The U.S. Census released new population estimates for California counties last week. While most of the Bay Area continues its steady population expansion—albeit at a slower rate than in other recent years—both Sonoma and Napa Counties saw head counts reduced after the deadly 2017 wildfires.
The census figures (which are estimates) cover the period between July 2017 and July 2018. Since the last full census in 2010, North Bay counties have seen population growth almost every year.
But between mid-2017 and 2018, Sonoma County—hit hardest during the 2017 firestorm with disasters like the Tubbs Fire, which Cal Fire records as the second most destructive wildfire recorded in state history—saw its population drop from 503,246 to 499,942.
In Napa County, which is less populated and was the site of fewer of the fires, the decline was less pronounced but still drastic, from 140,386 down to 139,417.
For perspective, Sonoma County has seen average growth of more than 2,700 persons every year since 2010, and Napa grew by more than 500 in an average year.
The census numbers comes with two caveats, first being that these figures are initial estimates and the census will later adjust them for accuracy once more data is completed.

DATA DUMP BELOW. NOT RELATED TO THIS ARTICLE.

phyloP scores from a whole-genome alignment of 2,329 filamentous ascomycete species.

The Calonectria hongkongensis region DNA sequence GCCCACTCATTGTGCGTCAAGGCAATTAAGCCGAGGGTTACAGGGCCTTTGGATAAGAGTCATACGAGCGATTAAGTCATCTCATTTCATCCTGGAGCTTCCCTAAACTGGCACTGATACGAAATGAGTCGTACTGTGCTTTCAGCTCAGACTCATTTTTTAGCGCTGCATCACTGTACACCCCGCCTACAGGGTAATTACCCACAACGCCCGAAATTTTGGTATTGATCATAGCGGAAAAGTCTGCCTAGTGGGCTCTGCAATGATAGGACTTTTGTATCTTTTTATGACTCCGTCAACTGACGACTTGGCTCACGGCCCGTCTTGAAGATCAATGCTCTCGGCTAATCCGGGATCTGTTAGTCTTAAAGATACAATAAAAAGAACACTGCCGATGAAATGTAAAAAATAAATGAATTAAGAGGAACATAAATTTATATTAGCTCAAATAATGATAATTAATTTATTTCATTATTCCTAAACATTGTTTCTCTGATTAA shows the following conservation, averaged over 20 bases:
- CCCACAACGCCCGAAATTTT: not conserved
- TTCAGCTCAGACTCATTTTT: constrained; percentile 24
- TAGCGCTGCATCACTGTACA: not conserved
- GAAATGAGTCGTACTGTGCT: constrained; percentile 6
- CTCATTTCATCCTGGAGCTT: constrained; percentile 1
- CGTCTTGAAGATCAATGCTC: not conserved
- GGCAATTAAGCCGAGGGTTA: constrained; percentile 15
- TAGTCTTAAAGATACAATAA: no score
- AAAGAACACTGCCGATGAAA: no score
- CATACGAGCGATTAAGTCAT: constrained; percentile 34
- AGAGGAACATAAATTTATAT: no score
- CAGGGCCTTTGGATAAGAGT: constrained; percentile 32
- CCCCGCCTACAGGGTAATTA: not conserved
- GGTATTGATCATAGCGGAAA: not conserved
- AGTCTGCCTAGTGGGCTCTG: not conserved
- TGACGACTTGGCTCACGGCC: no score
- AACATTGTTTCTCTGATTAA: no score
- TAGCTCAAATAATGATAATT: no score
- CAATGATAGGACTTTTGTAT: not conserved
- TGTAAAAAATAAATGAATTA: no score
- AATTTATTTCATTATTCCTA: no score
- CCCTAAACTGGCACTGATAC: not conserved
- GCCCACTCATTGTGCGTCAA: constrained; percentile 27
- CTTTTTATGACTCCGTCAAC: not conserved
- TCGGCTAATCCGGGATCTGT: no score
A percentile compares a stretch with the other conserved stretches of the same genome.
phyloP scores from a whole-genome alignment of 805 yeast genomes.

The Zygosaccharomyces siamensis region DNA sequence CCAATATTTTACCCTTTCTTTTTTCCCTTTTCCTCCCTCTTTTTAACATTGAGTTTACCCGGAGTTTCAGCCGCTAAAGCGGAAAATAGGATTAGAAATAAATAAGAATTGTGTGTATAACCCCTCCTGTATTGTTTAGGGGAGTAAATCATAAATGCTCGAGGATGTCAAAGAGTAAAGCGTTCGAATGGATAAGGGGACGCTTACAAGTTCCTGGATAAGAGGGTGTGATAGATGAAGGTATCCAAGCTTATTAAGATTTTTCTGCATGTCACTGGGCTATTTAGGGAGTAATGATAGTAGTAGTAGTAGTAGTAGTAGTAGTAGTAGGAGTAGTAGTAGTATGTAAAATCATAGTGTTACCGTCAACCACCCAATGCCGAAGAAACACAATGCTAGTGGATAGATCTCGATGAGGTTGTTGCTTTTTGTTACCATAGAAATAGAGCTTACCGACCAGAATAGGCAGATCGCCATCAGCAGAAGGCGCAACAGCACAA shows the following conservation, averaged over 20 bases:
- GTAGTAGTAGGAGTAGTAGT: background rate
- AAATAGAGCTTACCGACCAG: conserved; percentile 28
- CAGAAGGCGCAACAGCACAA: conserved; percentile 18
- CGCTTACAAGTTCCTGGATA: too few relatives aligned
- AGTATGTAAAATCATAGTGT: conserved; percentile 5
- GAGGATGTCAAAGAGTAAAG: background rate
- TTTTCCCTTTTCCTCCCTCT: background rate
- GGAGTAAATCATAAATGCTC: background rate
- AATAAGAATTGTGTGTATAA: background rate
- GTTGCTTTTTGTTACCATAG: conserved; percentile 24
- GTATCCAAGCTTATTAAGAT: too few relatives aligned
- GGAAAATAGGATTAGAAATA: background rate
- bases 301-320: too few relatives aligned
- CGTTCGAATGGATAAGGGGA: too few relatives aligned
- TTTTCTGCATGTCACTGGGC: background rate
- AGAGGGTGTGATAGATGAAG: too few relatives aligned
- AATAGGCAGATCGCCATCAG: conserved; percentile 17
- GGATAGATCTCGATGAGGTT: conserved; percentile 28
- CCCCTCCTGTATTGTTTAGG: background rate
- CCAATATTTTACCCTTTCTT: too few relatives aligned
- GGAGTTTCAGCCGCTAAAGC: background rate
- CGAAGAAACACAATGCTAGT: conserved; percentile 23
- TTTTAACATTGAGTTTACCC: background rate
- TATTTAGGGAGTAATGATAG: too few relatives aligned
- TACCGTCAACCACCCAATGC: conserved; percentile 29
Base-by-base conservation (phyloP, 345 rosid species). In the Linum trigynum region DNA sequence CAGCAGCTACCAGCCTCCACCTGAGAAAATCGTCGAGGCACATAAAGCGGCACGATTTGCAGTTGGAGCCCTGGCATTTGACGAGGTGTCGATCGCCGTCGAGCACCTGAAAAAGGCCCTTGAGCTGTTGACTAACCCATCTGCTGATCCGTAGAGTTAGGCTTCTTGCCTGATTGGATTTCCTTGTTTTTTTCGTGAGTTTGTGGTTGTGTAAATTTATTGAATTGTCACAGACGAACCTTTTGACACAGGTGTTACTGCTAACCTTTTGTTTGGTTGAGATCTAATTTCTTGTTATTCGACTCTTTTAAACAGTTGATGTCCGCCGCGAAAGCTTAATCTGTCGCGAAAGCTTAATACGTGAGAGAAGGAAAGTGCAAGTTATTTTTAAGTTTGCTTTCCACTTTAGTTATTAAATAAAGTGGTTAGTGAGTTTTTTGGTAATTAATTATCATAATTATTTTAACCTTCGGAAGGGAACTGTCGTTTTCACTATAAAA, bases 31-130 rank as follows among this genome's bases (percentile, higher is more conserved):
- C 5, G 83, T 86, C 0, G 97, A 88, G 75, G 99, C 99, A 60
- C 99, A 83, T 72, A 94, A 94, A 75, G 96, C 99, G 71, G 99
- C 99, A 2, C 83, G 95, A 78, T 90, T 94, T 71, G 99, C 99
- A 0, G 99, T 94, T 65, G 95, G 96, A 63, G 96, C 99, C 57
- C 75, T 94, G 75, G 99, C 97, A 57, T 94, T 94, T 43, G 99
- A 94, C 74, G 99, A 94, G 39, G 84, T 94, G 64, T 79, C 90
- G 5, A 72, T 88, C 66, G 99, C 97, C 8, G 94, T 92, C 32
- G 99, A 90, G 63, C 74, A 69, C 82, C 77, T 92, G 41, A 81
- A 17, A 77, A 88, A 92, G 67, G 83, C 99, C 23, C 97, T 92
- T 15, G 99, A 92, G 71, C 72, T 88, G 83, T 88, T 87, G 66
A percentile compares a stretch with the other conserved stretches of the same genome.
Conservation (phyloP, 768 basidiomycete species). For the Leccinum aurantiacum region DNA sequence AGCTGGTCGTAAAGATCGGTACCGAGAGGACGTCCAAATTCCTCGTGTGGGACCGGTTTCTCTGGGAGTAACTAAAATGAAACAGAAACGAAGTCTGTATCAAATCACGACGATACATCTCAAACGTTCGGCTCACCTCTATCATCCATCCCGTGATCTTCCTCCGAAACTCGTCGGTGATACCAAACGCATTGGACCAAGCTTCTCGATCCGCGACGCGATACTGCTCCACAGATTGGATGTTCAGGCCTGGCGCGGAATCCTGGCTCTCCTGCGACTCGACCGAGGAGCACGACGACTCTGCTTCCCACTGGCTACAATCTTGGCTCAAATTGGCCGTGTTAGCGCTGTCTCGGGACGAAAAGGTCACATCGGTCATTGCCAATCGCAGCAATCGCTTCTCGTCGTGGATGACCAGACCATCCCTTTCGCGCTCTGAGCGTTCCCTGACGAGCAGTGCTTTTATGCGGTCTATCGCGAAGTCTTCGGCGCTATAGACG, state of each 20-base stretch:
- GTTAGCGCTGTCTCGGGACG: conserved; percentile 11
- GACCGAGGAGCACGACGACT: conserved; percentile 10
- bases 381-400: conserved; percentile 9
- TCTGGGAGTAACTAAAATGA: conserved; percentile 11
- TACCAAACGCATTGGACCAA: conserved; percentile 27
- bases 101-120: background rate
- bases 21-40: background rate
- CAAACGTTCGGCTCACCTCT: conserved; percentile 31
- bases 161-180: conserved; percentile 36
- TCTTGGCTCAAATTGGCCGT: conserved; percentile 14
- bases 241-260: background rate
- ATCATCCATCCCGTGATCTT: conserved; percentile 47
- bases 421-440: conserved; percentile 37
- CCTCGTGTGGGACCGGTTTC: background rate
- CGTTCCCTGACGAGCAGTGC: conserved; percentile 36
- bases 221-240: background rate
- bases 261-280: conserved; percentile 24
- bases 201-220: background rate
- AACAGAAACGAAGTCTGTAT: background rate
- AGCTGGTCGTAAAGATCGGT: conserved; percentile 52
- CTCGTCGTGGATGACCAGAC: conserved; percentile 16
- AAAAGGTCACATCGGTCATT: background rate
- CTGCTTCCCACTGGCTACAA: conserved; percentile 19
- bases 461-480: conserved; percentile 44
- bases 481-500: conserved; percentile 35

The second thing worth noting is that past years’ population estimates reveal that both counties were already declining in population, albeit it only slightly; between 2016 and 2017, Napa County dropped 799 persons. During the same timeframe, Sonoma County shrank as well, but only by three people.
Marin County is also down over several years, dwindling from 261,016 in 2015 to 259,666 in 2018.
According to the same new census figures, San Francisco grew by 4,139 persons between 2017 and 2018, up to an estimated population of 883,305, one of the smallest spikes in years. The city’s average since 2010 is more than 10,500 annually.
It briefly appeared that SF’s population might actually have dropped, as census figures from the same time last year marked SF’s population as over 884,000.
However, a spokesperson for the US Census Department told Curbed SF those numbers were preliminary, and the census later adjusted them significantly downward for 2017.
The Bay Area population swelled by 21,000 across all nine counties, which, again, is significant but also a much smaller rate of growth than the region has seen as of late.
“Bay Area population growth has been slowing markedly in the past two years, after the extremely high rates of growth for the six previous years,” says Compass real estate economist Patrick Carlisle.
Carlisle also notes that “the fact that the census revised their previous annual estimates to this degree means they may revise their 2018 figures significantly as well,” meaning that growth may end up looking even smaller in the long run than right now, and declines in the North Bay may turn out to be more severe.